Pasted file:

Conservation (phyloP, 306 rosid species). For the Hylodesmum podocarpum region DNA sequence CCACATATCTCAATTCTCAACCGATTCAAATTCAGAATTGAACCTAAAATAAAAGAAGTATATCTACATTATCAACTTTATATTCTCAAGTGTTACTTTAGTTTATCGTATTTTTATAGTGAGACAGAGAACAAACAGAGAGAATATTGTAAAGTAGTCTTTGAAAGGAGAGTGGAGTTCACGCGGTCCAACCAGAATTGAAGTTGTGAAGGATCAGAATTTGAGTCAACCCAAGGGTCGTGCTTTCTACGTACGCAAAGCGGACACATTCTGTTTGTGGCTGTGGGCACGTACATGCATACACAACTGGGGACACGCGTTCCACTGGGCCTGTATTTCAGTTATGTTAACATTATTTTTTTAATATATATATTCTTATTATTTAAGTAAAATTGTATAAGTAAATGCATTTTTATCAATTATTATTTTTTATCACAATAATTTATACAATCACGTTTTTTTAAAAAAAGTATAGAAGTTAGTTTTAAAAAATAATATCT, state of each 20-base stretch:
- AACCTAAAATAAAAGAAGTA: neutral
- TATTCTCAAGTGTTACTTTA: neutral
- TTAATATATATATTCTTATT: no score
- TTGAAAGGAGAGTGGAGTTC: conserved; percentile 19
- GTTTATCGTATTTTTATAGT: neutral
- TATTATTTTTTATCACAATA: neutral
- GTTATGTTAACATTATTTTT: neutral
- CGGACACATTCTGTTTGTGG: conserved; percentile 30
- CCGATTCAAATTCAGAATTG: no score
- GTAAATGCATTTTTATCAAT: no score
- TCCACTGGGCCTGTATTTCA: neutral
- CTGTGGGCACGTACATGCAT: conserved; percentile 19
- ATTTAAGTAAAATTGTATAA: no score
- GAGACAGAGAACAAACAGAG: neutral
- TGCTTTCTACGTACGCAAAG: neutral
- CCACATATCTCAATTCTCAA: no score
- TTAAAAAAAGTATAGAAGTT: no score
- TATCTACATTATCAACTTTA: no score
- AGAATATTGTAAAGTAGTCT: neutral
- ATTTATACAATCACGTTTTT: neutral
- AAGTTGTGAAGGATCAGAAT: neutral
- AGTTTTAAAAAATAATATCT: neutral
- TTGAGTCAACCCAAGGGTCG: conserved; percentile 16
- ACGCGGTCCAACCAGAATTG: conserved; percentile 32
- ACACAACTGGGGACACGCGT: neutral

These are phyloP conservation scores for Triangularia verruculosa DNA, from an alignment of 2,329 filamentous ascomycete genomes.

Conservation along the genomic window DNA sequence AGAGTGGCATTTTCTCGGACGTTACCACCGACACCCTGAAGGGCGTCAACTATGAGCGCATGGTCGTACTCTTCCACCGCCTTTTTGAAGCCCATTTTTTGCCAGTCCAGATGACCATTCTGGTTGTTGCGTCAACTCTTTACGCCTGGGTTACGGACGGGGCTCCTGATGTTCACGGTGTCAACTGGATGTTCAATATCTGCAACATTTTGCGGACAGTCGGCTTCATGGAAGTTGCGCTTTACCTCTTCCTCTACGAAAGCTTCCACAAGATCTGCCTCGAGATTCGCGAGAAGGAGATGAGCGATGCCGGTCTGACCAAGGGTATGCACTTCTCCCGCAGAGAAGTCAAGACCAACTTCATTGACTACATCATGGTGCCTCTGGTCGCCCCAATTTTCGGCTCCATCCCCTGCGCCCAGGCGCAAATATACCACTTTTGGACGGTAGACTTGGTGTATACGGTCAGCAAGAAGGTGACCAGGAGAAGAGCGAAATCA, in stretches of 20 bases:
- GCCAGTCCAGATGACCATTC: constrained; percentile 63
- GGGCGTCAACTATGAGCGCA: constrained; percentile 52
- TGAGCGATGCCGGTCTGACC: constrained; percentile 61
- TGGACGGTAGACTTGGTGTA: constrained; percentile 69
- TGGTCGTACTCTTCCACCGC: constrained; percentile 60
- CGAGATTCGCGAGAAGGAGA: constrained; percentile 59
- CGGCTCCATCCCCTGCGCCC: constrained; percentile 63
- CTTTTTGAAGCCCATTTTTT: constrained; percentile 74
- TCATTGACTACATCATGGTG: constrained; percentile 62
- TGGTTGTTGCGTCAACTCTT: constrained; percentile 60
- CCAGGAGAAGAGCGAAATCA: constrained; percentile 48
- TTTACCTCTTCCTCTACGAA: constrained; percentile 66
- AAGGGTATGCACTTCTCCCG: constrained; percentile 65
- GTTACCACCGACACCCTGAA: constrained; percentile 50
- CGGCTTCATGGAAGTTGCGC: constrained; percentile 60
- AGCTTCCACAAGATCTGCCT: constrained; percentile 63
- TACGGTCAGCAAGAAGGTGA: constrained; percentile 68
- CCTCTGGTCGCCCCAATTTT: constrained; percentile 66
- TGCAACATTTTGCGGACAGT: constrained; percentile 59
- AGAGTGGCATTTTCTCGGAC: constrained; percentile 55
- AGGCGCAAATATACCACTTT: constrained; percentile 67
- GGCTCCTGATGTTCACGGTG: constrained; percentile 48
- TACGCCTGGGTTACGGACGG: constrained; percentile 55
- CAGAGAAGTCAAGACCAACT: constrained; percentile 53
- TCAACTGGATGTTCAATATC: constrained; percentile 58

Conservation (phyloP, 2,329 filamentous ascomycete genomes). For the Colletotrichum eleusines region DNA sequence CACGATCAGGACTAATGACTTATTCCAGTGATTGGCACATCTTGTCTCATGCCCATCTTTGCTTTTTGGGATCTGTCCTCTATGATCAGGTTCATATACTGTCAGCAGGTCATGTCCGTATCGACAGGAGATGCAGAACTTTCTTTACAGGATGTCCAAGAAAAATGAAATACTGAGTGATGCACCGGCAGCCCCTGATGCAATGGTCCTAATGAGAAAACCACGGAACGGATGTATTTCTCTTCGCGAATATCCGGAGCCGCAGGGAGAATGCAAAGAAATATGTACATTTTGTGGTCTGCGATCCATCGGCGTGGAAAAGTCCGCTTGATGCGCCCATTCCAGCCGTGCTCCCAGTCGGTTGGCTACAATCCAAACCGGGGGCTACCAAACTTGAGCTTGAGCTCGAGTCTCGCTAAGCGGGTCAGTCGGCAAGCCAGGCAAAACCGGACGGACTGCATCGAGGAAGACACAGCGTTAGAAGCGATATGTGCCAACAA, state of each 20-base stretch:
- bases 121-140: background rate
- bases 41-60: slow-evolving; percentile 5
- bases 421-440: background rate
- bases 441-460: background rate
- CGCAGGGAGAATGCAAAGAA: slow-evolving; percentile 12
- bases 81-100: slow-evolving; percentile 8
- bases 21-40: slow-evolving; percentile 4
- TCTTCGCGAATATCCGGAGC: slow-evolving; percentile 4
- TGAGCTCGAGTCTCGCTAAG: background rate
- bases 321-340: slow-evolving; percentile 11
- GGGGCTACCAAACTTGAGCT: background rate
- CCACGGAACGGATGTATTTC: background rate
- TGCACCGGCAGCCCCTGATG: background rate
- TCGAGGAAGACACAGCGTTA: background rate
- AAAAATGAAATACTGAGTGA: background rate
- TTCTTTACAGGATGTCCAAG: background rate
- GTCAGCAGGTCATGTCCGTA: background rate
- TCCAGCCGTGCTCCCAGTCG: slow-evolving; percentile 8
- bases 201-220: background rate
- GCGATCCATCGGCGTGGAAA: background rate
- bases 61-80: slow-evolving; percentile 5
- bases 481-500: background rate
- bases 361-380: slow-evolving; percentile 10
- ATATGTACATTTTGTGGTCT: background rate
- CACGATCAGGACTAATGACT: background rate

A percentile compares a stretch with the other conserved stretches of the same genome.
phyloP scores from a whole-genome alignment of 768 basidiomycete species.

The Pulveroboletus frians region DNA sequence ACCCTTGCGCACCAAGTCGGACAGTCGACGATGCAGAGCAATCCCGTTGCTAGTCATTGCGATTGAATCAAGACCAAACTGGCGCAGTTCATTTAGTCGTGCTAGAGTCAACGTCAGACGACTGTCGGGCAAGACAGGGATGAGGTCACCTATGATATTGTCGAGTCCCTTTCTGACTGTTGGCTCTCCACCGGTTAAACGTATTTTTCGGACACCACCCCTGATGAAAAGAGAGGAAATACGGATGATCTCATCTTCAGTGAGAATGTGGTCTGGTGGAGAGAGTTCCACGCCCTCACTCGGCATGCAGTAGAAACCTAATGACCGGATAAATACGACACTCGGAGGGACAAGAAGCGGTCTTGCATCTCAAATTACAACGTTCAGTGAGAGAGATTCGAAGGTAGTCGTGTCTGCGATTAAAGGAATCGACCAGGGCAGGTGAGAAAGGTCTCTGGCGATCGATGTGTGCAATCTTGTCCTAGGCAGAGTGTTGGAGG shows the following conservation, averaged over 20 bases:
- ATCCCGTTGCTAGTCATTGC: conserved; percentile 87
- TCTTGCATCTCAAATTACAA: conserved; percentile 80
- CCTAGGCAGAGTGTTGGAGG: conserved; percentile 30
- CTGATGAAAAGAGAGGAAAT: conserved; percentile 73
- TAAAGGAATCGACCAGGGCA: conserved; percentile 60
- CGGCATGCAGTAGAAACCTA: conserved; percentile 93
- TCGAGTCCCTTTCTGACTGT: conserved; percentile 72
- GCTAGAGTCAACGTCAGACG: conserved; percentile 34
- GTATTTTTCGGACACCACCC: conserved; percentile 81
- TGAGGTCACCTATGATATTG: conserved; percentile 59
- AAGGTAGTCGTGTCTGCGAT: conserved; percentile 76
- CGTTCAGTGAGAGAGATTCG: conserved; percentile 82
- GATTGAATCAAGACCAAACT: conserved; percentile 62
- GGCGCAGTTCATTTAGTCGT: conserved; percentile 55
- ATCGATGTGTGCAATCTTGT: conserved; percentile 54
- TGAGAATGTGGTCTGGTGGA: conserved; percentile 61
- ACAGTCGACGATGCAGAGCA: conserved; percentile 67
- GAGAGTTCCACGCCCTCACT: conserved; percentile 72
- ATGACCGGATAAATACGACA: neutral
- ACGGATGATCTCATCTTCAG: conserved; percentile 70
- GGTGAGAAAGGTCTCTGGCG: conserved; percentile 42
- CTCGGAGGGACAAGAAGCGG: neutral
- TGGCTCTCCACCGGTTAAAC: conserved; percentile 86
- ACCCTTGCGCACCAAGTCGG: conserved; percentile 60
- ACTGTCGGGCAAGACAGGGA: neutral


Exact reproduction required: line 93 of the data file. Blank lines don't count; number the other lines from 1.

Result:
- AAGGTAGTCGTGTCTGCGAT: conserved; percentile 76